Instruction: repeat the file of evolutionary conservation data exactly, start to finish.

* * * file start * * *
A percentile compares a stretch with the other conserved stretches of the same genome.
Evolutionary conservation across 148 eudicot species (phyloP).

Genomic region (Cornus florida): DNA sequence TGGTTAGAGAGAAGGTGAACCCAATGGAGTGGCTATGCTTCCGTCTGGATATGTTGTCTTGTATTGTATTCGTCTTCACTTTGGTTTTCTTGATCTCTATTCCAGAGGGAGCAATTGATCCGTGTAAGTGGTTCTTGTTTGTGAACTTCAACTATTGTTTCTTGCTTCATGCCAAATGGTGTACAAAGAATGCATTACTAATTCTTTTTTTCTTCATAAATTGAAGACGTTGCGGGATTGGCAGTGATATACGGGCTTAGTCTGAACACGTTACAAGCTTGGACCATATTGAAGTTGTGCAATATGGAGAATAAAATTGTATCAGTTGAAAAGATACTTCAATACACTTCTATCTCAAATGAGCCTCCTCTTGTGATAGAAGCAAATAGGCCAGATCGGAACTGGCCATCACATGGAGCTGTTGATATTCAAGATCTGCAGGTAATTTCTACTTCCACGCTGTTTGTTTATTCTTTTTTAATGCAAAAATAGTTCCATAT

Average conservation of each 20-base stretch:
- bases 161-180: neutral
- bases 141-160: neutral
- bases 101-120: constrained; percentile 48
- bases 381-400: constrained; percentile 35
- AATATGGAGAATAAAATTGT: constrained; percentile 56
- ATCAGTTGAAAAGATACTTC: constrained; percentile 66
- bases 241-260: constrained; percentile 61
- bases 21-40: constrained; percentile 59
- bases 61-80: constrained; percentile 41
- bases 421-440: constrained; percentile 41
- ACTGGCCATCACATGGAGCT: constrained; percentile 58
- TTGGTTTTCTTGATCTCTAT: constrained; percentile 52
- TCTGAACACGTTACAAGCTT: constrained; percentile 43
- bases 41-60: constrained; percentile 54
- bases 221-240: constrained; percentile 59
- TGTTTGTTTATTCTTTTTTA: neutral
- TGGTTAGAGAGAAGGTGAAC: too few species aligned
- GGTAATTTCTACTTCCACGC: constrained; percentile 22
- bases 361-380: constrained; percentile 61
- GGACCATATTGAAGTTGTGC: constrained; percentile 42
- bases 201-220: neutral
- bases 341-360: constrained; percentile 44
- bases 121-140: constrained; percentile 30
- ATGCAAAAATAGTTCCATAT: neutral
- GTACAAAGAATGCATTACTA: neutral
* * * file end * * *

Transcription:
A percentile compares a stretch with the other conserved stretches of the same genome.
Evolutionary conservation across 148 eudicot species (phyloP).

Genomic region (Cornus florida): DNA sequence TGGTTAGAGAGAAGGTGAACCCAATGGAGTGGCTATGCTTCCGTCTGGATATGTTGTCTTGTATTGTATTCGTCTTCACTTTGGTTTTCTTGATCTCTATTCCAGAGGGAGCAATTGATCCGTGTAAGTGGTTCTTGTTTGTGAACTTCAACTATTGTTTCTTGCTTCATGCCAAATGGTGTACAAAGAATGCATTACTAATTCTTTTTTTCTTCATAAATTGAAGACGTTGCGGGATTGGCAGTGATATACGGGCTTAGTCTGAACACGTTACAAGCTTGGACCATATTGAAGTTGTGCAATATGGAGAATAAAATTGTATCAGTTGAAAAGATACTTCAATACACTTCTATCTCAAATGAGCCTCCTCTTGTGATAGAAGCAAATAGGCCAGATCGGAACTGGCCATCACATGGAGCTGTTGATATTCAAGATCTGCAGGTAATTTCTACTTCCACGCTGTTTGTTTATTCTTTTTTAATGCAAAAATAGTTCCATAT

Average conservation of each 20-base stretch:
- bases 161-180: neutral
- bases 141-160: neutral
- bases 101-120: constrained; percentile 48
- bases 381-400: constrained; percentile 35
- AATATGGAGAATAAAATTGT: constrained; percentile 56
- ATCAGTTGAAAAGATACTTC: constrained; percentile 66
- bases 241-260: constrained; percentile 61
- bases 21-40: constrained; percentile 59
- bases 61-80: constrained; percentile 41
- bases 421-440: constrained; percentile 41
- ACTGGCCATCACATGGAGCT: constrained; percentile 58
- TTGGTTTTCTTGATCTCTAT: constrained; percentile 52
- TCTGAACACGTTACAAGCTT: constrained; percentile 43
- bases 41-60: constrained; percentile 54
- bases 221-240: constrained; percentile 59
- TGTTTGTTTATTCTTTTTTA: neutral
- TGGTTAGAGAGAAGGTGAAC: too few species aligned
- GGTAATTTCTACTTCCACGC: constrained; percentile 22
- bases 361-380: constrained; percentile 61
- GGACCATATTGAAGTTGTGC: constrained; percentile 42
- bases 201-220: neutral
- bases 341-360: constrained; percentile 44
- bases 121-140: constrained; percentile 30
- ATGCAAAAATAGTTCCATAT: neutral
- GTACAAAGAATGCATTACTA: neutral